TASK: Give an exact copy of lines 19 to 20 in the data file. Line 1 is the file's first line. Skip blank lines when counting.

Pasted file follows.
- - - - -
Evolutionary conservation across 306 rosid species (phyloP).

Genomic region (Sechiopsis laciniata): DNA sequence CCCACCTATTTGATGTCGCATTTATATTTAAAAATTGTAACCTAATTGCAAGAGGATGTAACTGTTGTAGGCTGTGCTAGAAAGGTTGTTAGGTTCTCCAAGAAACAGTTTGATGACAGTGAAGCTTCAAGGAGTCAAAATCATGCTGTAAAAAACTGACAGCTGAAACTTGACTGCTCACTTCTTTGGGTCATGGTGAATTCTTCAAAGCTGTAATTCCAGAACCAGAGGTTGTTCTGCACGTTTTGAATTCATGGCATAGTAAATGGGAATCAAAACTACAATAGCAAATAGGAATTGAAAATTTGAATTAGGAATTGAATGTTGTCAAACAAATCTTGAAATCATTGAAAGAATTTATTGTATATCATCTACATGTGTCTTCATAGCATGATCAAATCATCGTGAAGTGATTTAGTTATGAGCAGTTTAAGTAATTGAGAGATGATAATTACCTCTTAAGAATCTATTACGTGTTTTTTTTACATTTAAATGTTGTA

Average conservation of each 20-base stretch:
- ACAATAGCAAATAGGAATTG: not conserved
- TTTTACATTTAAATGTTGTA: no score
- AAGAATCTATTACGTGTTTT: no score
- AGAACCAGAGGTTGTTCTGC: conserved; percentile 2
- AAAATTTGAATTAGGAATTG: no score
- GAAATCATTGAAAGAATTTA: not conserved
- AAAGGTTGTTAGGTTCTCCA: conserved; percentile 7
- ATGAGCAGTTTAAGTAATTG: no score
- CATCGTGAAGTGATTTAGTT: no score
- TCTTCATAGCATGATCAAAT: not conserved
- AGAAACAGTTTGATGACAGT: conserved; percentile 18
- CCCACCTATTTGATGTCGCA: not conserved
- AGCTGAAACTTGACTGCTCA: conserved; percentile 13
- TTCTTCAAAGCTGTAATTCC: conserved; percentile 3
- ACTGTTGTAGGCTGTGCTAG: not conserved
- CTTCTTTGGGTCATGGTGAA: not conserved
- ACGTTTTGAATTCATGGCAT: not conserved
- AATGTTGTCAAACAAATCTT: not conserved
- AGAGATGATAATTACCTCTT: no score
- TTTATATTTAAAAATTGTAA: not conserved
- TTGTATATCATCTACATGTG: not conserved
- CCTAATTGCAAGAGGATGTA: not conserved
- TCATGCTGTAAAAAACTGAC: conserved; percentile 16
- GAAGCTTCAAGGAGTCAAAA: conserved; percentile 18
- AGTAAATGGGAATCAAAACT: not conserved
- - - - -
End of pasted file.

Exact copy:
- CTTCTTTGGGTCATGGTGAA: not conserved
- ACGTTTTGAATTCATGGCAT: not conserved